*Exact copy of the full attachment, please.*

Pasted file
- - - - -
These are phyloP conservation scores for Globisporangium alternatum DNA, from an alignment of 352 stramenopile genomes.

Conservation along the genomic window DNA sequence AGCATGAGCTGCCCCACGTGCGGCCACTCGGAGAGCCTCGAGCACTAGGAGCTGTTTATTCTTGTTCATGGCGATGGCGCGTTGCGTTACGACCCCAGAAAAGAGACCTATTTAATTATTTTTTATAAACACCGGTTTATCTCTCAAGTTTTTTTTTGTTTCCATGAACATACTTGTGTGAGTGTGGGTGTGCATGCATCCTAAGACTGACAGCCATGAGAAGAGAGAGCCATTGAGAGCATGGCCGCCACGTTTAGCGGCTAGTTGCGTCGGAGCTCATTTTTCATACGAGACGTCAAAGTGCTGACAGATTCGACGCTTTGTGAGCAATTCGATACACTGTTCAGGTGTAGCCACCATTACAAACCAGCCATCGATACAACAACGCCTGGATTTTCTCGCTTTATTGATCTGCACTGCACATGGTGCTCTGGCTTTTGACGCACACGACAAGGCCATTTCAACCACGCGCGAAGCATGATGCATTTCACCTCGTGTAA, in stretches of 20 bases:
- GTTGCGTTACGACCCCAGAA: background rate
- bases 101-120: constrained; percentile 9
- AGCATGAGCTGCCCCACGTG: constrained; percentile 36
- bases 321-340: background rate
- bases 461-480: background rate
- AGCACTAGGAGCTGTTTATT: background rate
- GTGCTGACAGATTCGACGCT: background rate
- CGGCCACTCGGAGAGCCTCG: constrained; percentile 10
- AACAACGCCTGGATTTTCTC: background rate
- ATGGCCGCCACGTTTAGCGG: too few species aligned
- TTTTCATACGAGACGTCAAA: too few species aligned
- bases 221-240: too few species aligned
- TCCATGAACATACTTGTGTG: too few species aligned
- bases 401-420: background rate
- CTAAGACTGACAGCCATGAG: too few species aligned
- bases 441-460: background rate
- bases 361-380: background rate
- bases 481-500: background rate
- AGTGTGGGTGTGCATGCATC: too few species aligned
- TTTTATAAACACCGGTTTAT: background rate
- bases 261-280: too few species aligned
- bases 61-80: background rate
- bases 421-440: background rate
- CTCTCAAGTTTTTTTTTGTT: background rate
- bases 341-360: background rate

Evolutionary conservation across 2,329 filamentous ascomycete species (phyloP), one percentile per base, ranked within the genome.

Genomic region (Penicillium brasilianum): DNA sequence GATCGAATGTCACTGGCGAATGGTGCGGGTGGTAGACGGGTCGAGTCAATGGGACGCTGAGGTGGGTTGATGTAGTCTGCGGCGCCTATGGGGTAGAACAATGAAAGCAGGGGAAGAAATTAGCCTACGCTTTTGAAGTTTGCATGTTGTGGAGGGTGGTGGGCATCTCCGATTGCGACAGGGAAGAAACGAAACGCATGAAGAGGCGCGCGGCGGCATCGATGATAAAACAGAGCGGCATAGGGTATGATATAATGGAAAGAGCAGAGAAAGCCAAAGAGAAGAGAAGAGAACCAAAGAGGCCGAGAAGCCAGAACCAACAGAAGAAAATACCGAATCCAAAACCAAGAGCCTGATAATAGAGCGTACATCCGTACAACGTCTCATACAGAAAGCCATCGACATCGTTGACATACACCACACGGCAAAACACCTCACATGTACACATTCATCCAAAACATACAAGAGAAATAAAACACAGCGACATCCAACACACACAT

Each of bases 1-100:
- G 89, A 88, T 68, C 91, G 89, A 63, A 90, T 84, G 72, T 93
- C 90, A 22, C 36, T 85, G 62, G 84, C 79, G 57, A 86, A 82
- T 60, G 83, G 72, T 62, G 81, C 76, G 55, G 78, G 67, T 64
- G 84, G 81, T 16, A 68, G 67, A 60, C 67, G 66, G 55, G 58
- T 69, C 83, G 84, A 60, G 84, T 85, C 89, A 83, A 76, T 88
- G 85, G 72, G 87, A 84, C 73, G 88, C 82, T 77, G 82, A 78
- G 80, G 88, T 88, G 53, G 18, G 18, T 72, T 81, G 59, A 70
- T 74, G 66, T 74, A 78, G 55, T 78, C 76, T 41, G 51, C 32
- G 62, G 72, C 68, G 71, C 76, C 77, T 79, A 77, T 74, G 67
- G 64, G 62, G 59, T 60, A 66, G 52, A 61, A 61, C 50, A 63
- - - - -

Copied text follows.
These are phyloP conservation scores for Globisporangium alternatum DNA, from an alignment of 352 stramenopile genomes.

Conservation along the genomic window DNA sequence AGCATGAGCTGCCCCACGTGCGGCCACTCGGAGAGCCTCGAGCACTAGGAGCTGTTTATTCTTGTTCATGGCGATGGCGCGTTGCGTTACGACCCCAGAAAAGAGACCTATTTAATTATTTTTTATAAACACCGGTTTATCTCTCAAGTTTTTTTTTGTTTCCATGAACATACTTGTGTGAGTGTGGGTGTGCATGCATCCTAAGACTGACAGCCATGAGAAGAGAGAGCCATTGAGAGCATGGCCGCCACGTTTAGCGGCTAGTTGCGTCGGAGCTCATTTTTCATACGAGACGTCAAAGTGCTGACAGATTCGACGCTTTGTGAGCAATTCGATACACTGTTCAGGTGTAGCCACCATTACAAACCAGCCATCGATACAACAACGCCTGGATTTTCTCGCTTTATTGATCTGCACTGCACATGGTGCTCTGGCTTTTGACGCACACGACAAGGCCATTTCAACCACGCGCGAAGCATGATGCATTTCACCTCGTGTAA, in stretches of 20 bases:
- GTTGCGTTACGACCCCAGAA: background rate
- bases 101-120: constrained; percentile 9
- AGCATGAGCTGCCCCACGTG: constrained; percentile 36
- bases 321-340: background rate
- bases 461-480: background rate
- AGCACTAGGAGCTGTTTATT: background rate
- GTGCTGACAGATTCGACGCT: background rate
- CGGCCACTCGGAGAGCCTCG: constrained; percentile 10
- AACAACGCCTGGATTTTCTC: background rate
- ATGGCCGCCACGTTTAGCGG: too few species aligned
- TTTTCATACGAGACGTCAAA: too few species aligned
- bases 221-240: too few species aligned
- TCCATGAACATACTTGTGTG: too few species aligned
- bases 401-420: background rate
- CTAAGACTGACAGCCATGAG: too few species aligned
- bases 441-460: background rate
- bases 361-380: background rate
- bases 481-500: background rate
- AGTGTGGGTGTGCATGCATC: too few species aligned
- TTTTATAAACACCGGTTTAT: background rate
- bases 261-280: too few species aligned
- bases 61-80: background rate
- bases 421-440: background rate
- CTCTCAAGTTTTTTTTTGTT: background rate
- bases 341-360: background rate

Evolutionary conservation across 2,329 filamentous ascomycete species (phyloP), one percentile per base, ranked within the genome.

Genomic region (Penicillium brasilianum): DNA sequence GATCGAATGTCACTGGCGAATGGTGCGGGTGGTAGACGGGTCGAGTCAATGGGACGCTGAGGTGGGTTGATGTAGTCTGCGGCGCCTATGGGGTAGAACAATGAAAGCAGGGGAAGAAATTAGCCTACGCTTTTGAAGTTTGCATGTTGTGGAGGGTGGTGGGCATCTCCGATTGCGACAGGGAAGAAACGAAACGCATGAAGAGGCGCGCGGCGGCATCGATGATAAAACAGAGCGGCATAGGGTATGATATAATGGAAAGAGCAGAGAAAGCCAAAGAGAAGAGAAGAGAACCAAAGAGGCCGAGAAGCCAGAACCAACAGAAGAAAATACCGAATCCAAAACCAAGAGCCTGATAATAGAGCGTACATCCGTACAACGTCTCATACAGAAAGCCATCGACATCGTTGACATACACCACACGGCAAAACACCTCACATGTACACATTCATCCAAAACATACAAGAGAAATAAAACACAGCGACATCCAACACACACAT

Each of bases 1-100:
- G 89, A 88, T 68, C 91, G 89, A 63, A 90, T 84, G 72, T 93
- C 90, A 22, C 36, T 85, G 62, G 84, C 79, G 57, A 86, A 82
- T 60, G 83, G 72, T 62, G 81, C 76, G 55, G 78, G 67, T 64
- G 84, G 81, T 16, A 68, G 67, A 60, C 67, G 66, G 55, G 58
- T 69, C 83, G 84, A 60, G 84, T 85, C 89, A 83, A 76, T 88
- G 85, G 72, G 87, A 84, C 73, G 88, C 82, T 77, G 82, A 78
- G 80, G 88, T 88, G 53, G 18, G 18, T 72, T 81, G 59, A 70
- T 74, G 66, T 74, A 78, G 55, T 78, C 76, T 41, G 51, C 32
- G 62, G 72, C 68, G 71, C 76, C 77, T 79, A 77, T 74, G 67
- G 64, G 62, G 59, T 60, A 66, G 52, A 61, A 61, C 50, A 63